Just as luck would have it, we have tickets for the April 7th Mets-Marlins game at Citi Field, and after a week with temperatures predicted to be in the 60's, there is a chance of light snow in the AccuWeather long-range forecast for that date. I remain optimistic, however, as the forecast will probably change a million times between today and the day of the game. As a matter of fact, I think it would be fascinating to pick a day several weeks ahead and monitor how many times and in what ways the forecast does in fact change.
This brings me to a couple of pet peeves about TV programming. Most of the time, the Weather Channel is very informative and right on top of breaking developments, particularly when dangerous storms are approaching. But how many more programs and reminders do we need about asteroids and other cataclysmic, global events? Most people just want the current forecast. OK, perhaps one of those Weather Channel jackets from L.L. Bean as well? But the Weather Channel is not alone. If you find the Travel Channel, it can be a great place to learn about various destinations and cultures. Sometimes you can practically smell the foods being created - OK, that's a stretch. Except perhaps around Halloween, do we need to be constantly bombarded with shows about ghosts? Speaking of which, it's hard to believe that next year will be the 30th anniversary of Ghostbusters!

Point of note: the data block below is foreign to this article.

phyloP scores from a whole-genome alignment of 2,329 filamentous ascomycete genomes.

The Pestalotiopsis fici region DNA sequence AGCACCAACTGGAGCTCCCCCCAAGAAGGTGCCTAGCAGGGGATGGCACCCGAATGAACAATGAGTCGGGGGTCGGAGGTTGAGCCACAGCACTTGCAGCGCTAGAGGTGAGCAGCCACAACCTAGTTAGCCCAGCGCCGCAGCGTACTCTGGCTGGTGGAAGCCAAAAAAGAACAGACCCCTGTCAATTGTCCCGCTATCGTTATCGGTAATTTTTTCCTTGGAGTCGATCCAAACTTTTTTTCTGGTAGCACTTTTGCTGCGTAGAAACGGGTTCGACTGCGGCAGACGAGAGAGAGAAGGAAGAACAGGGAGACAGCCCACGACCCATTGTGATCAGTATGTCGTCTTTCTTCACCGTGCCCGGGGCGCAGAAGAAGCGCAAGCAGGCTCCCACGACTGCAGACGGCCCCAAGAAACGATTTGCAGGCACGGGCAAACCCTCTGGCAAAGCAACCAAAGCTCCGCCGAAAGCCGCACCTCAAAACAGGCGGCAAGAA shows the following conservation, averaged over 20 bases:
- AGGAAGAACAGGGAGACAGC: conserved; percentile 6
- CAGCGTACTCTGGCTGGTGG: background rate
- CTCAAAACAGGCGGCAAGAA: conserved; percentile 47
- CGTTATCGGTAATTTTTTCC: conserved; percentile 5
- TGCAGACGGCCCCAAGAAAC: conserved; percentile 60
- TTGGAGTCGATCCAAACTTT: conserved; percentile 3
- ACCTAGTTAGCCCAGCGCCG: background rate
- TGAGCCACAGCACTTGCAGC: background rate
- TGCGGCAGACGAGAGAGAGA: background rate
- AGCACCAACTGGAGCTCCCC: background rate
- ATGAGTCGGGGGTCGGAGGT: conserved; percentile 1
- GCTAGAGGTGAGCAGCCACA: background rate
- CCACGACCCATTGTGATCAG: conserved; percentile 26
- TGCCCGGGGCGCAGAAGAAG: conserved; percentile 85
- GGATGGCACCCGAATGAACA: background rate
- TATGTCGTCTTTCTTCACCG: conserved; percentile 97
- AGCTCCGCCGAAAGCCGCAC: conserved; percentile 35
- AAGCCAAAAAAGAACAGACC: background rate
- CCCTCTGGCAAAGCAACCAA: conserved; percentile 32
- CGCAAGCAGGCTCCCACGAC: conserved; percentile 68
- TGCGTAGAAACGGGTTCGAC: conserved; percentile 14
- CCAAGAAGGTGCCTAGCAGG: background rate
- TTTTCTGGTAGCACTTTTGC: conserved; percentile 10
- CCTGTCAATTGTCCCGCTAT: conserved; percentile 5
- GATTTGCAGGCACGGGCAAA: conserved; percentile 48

Soon we will probably complain that it is too warm, but Spring on the East Coast can be beautiful. Cherry Blossom season is at our doorstep, with great annual events in Washington, DC and Newark, NJ. In my household, we count our blessings with the weather, that the worst of our problems was lack of power for nearly a week, first with the surprise Halloween snowstorm in 2011 and then during Hurricane Sandy exactly a year later. Even earlier in 2011, parts of our town suffered horrendous flooding as a result of Hurricane Irene. For those still rebuilding in New Jersey and New York after Hurricane Sandy, we hope that the improving weather will make it a little easier to move forward in impossible circumstances.